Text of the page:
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Corporate power has sidelined Lincoln's vision

Abraham Lincoln’s two-minute speech at Gettysburg, Pennsylvania, delivered 150 years ago today, during the country’s bitter civil war, looks back to the founding principles of the American revolution and forward to a democratic society for all.

How the ideals Lincoln championed in the war against the slave-owning south were soon abandoned by his successors and the new, unified American state, is lost among the events marking his historic address.

Lincoln harked back to 1776, when American colonists threw off the yoke of the British crown, wrote their own constitution and proclaimed themselves independent. The president claimed that it was “dedicated to the proposition that all men are created equal”, although the original constitution did not stretch to Afro-Americans or women. 
 
Nevertheless, the American Revolution shook the modern world, gave birth to the concept and practice of representative democracy, and was the precursor to the great events in France in the following decade. 
 
Significantly, as the Reclaim Democracy campaign points out, the colonists also freed themselves from control by English corporations. The country’s founders retained a “healthy fear of corporate power” and barred them from attempting to influence elections or public policy. The campaign explains:

For 100 years after the American Revolution, legislators maintained tight control of the corporate chartering process... Citizens governed corporations by detailing operating conditions not just in charters but also in state constitutions and state laws. Incorporated businesses were prohibited from taking any action that legislators did not specifically allow. States also limited corporate charters to a set number of years.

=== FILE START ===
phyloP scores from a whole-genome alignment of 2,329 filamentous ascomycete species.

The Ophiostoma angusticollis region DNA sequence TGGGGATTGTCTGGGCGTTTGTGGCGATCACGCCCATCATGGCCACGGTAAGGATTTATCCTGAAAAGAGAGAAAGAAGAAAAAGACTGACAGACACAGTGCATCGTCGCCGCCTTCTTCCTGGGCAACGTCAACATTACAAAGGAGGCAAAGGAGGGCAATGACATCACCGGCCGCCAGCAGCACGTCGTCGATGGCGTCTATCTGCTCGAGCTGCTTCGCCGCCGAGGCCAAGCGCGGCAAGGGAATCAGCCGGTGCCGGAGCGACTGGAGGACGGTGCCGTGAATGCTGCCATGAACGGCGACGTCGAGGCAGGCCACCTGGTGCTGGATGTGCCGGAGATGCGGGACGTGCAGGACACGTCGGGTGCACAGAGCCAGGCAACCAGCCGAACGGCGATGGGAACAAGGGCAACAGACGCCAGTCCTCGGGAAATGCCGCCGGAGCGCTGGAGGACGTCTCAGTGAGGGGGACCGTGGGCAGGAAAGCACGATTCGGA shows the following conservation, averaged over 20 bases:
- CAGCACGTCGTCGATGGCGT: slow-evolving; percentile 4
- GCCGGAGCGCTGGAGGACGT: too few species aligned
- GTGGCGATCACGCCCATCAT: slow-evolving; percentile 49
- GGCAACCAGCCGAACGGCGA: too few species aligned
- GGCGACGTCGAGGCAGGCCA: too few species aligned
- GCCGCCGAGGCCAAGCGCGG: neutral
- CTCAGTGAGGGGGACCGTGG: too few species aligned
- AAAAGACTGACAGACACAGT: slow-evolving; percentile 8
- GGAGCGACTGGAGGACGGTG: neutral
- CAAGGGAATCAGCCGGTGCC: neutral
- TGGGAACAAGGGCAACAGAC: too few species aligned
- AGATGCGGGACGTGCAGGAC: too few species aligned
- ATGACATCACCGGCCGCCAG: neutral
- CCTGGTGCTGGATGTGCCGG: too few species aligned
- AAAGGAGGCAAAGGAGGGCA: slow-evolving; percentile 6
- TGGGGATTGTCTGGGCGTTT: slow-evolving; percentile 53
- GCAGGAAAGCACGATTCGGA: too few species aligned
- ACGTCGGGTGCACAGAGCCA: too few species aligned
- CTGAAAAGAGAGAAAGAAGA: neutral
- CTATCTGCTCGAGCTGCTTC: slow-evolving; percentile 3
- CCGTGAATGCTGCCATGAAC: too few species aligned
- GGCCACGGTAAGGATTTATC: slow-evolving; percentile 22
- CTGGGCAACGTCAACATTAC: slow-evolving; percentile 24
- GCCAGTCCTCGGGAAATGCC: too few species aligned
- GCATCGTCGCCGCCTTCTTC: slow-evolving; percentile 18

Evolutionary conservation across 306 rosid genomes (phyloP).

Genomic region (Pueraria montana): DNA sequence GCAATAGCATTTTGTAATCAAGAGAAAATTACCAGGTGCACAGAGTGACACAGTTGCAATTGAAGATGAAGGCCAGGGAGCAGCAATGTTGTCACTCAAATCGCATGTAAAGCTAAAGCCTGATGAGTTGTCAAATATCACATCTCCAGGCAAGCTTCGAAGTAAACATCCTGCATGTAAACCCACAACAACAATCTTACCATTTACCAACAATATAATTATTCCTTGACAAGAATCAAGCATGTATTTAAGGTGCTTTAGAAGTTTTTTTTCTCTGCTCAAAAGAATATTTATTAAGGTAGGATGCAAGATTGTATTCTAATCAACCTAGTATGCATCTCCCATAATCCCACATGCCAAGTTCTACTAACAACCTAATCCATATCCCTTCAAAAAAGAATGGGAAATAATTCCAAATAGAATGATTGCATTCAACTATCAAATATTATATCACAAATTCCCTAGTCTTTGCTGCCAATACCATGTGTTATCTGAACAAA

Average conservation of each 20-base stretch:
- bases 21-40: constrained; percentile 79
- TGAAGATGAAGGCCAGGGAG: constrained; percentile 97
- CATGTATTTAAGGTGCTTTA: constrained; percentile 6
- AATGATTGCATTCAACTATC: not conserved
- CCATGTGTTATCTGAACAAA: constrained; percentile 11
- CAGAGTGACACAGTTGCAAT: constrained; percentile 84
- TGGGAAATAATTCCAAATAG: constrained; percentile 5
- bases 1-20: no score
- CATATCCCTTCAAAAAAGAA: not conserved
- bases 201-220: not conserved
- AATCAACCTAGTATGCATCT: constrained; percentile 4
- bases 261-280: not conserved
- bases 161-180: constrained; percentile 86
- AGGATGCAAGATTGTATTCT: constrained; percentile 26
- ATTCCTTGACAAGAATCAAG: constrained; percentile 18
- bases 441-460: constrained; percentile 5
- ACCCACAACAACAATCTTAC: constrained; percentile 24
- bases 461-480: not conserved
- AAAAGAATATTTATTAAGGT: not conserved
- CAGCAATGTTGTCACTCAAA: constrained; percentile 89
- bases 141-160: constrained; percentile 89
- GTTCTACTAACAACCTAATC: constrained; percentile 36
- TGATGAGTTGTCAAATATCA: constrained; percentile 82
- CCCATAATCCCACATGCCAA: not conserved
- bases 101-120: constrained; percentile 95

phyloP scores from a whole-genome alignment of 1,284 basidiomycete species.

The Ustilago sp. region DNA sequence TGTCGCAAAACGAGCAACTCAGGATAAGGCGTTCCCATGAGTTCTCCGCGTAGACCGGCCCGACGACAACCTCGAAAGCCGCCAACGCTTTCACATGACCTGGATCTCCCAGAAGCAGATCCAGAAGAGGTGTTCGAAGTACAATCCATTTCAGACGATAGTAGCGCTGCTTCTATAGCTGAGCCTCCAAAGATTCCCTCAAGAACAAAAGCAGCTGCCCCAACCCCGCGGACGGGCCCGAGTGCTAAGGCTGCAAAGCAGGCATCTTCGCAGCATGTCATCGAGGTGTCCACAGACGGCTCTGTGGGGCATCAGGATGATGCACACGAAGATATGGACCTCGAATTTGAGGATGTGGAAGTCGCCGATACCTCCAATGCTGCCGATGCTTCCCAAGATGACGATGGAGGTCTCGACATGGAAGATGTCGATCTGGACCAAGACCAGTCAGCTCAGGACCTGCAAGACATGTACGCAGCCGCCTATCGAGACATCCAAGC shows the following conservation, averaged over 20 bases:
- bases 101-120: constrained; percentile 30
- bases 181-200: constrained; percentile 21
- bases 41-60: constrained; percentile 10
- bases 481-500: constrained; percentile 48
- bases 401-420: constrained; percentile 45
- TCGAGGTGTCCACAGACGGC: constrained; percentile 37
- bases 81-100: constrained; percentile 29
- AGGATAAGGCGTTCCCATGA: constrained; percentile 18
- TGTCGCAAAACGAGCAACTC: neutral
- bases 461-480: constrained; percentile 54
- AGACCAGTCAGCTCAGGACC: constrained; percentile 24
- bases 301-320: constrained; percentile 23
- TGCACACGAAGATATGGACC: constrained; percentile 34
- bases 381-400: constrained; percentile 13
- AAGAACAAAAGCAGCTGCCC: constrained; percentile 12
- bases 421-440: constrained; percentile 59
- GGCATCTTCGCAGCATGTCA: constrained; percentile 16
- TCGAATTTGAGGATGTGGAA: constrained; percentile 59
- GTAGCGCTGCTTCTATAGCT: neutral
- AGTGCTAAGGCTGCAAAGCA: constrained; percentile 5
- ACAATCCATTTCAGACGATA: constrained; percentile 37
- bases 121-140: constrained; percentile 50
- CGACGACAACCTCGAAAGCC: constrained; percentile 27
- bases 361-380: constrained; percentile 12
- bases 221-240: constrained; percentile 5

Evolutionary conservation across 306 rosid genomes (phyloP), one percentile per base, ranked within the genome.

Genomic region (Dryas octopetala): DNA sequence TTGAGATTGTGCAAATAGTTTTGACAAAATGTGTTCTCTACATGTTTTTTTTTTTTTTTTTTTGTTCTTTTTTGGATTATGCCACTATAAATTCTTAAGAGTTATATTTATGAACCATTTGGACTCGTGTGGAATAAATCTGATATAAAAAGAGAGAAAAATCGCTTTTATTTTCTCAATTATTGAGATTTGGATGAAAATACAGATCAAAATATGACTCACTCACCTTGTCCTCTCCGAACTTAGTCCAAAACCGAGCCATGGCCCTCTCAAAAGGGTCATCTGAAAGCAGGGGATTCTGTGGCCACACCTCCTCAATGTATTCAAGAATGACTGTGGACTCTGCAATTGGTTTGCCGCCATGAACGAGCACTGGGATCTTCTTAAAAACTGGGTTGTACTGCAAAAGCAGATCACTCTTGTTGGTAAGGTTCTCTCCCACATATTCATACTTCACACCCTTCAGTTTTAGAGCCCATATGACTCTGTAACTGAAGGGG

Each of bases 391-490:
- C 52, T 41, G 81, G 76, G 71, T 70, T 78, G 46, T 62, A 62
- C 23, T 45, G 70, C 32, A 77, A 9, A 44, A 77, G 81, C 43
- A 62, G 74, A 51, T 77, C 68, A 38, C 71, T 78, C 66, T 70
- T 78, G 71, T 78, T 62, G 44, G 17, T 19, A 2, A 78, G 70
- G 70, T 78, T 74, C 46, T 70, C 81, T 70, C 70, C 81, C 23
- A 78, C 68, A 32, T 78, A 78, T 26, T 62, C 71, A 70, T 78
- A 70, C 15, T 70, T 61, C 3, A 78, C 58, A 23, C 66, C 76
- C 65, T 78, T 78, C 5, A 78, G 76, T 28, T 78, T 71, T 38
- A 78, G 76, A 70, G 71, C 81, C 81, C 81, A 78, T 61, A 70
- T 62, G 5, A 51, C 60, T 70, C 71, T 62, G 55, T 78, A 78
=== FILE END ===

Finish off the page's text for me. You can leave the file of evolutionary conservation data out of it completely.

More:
Attempts to introduce the European model of shareholder ownership and legal independence were thwarted for several decades. But the corporations ignored the restrictions. “They converted the nation’s resources and treasures into private fortunes, creating factory systems and company towns. Political power began flowing to absentee owners, rather than community-rooted enterprises.”
 
While Lincoln was giving his address in honour of the dead Union soldiers, the world around him was changing in more ways than he perhaps grasped. The Civil War had made many corporations rich and they were openly buying people in Washington and state capitals. “During this time, legislators were persuaded to give corporations limited liability, decreased citizen authority over them, and extended durations of charters,” says Reclaim Democracy.

So Lincoln’s declaration at the end of his oration that the end of the war would bring “government of the people, by the people, for the people” was already being hollowed out by corporate power.

Before long, the courts applied doctrines that placed the protection of corporations and their property at the centre of constitutional law, sidelining the citizen sovereignty that followed 1776.

Ironically, it was the 14th Amendment to the constitution, adopted in 1868, and which protected the rights of freed slaves, that was used to grant corporations “personhood”, giving them human rights. Since then, the corporations have established unbridled power over the American political process.

Back in 1961, president Dwight Eisenhower, himself a former general, in his farewell address, warned against “the acquisition of unwarranted influence, whether sought or unsought, by the military-industrial complex”, adding: “The potential for the disastrous rise of misplaced power exists and will persist.”
 
In the half century since, matters have deteriorated. What the corporations want, they more or less get. Deregulation? No problem. Bail-outs. Just a phone call away. More weapons production? Ring the Department of Defence.

Walmart, the world’s biggest retailer with two million employees, can remain staunchly anti-union, while suggesting its poorly-paid workers donate food to their impoverished colleagues! Monsanto has a free rein when it comes to untested genetically-modified crops while a delayed government report into fracking is over-reliant on data supplied by the industry itself.

Reclaim Democracy wants to end the power of the corporation and restore the charter system that was established after 1776. In all honesty, that will require a new American Revolution to achieve.

Paul Feldman
Communications editor
19 November 2013

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